10. Spoiled Rotten 36 Ford salt coupe

    Thanks guys. And Bob, you were right on the money. I mocked up the car with Ice T side tanks and a visiting friend said "I could laser cut those from aluminium for you at work." So he did! I then filed and sanded them into a more streamlined shape but finished them with 800 wet and dry but no polish so that I got that fabbed aluminium look rather than chrome. For those that are playing at home, there are at least another six significant donor models in this one. And no, I didn't notice the black rear window glass had slipped out of lace while I was photographing it! Cheers Alan
  11. Spoiled Rotten 36 Ford salt coupe

    With all the swoopy coupes on here lately I thought I might join in the fray. Believe it or not, this thing spent over thirty years on the bench. It received two front ends, two rear ends and at least three paint jobs before it got on the shelf. It got dropped during one of those paintjobs and cracked the roof off. It travelled with me when I took a year of exchange teaching in Alberta Canada and it even got on the primer table at the 1997 NNL West and the LAIRS show in 2010 which means parts of it have crossed the Pacific Ocean from Canada or the USA to the west coast of Australia or back no less than five times!. It was made entirely from either glue bombed parts or leftover parts that others didn't want. I call it Spoiled Rotten because it has at least six aerodynamic aids by my count, and as a Bonneville contender it probably shouldn't have any! It is strictly a curbside and I didn't dare tackle scribing door lines on it through all the layers of plastic and Bondo - that could have only ended in tears! It started life as the lower body of an AMT 36 coupe but I want to see if you guys can identify the other bits that went into it. Some are obvious while others are a bit obscure, .It is a pure fantasy build but if it could race anywhere, Bonneville (or Lake Gairdner here in Australia) would be the place! Let me know what you think, good or bad.
  12. I don't have a problem with late model large diameter wheels, especially these ones, but I thought the early style mags and whitewalls /slicks worked better with the aggressive chop. Just my two cents. Have you thought about a Greer Black Prudhomme or Tony Nancy style scoop - a pointy sheetmetal style in body colour rather than a polished aluminium style? Might work well with the chop/grille/wheel combo. What amazes me is your vision in seeing something usable in this car. I have the kit myself but with a reasonable stash of AMT 5 windows, Monogram 3 windows and even a tatty pair of Aurora 5 windows, I basically hang onto it for its historical aspect. Who knew you could do something cool with it! I will be very interested to see how this pans out. Cheers Alan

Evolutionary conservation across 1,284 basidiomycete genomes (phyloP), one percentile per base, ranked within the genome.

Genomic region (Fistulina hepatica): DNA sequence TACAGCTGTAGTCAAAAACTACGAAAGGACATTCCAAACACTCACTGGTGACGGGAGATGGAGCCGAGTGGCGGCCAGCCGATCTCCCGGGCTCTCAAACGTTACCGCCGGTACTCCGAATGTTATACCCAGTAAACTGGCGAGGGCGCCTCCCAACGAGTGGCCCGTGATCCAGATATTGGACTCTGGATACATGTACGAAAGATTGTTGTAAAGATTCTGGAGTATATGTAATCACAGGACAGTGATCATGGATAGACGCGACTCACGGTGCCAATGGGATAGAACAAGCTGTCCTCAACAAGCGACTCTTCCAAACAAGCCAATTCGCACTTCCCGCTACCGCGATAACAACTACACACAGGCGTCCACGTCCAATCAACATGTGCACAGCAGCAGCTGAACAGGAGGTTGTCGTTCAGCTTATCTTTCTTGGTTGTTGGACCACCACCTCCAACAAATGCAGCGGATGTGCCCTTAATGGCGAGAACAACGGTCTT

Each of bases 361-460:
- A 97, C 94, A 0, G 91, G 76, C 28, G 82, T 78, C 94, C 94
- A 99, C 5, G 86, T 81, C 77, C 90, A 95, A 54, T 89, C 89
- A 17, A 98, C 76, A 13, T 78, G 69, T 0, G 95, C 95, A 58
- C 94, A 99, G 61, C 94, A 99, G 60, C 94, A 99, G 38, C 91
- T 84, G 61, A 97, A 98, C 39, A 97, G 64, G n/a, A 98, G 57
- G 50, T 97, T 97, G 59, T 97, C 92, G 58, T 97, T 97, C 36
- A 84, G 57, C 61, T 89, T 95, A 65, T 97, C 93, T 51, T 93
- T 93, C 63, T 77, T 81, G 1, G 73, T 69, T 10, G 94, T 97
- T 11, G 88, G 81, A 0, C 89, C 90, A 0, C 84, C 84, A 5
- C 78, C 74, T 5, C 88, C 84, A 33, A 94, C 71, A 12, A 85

13. K&R Kustoms+Rods 33/36 Coupe -update Halloween

    This looks great Rodney. I think the thing I like the most is that it is neither a 33 or a 36. It's a happy blend of both. No one model overpowers the others. That is quite a skill you have to make this thing look so balanced. The grille is growing on me so I will wait to see the finished article.
  14. 1925 dodge - Body mods begin

    No worries Pat. I've seen your scratchbuilding skills on all your workshop machinery so I don't think you will have any problems mastering this conversion, no matter what you start with. Just for reference, here's what the Oldsmobile front clip looks like. Cheers Alan
  15. 1925 dodge - Body mods begin

    I would be definitely looking at the Beverley Hillbillies kit for more parts and inspiration. It was supposedly based on about a 24 or 25 Oldsmobile if I recall and the grille and fender shapes are close to what you need for the Dodge - better than the Model T I suspect. I would also be using any Revell or AMT Model A four cylinder to replicate the Dodge powerplant. (The Revell motor from a 29 Pickup or 30 Tudor/Woody/Delivery is far more detailed with more separate parts that you wont have to grind off like you would with the AMT). From your photos the block and head are very similar in shape and detail but you would be up for scratchbuilding or kitbashing a new front cover. The Olds also comes with very detailed wooden spoke wheels that may be better than the Model items in your coupe kit. Finally, the Olds cowl might graft onto the T coupe body to get more swoop into it and to match the Olds hood. Finally, I would look at the Revell 27 T Tudor, Delivery or touring kits for the rear fenders as they have a very similar cross section to the Oldsmobile ones. I agree with your choice of the AMT T coupe - I think if you bulk up the sides and the top of the turtledeck area with sheet styrene you should be able to file it up to match the Dodge contours. Hope that helps - I loved what you did with the frame! Cheers Alan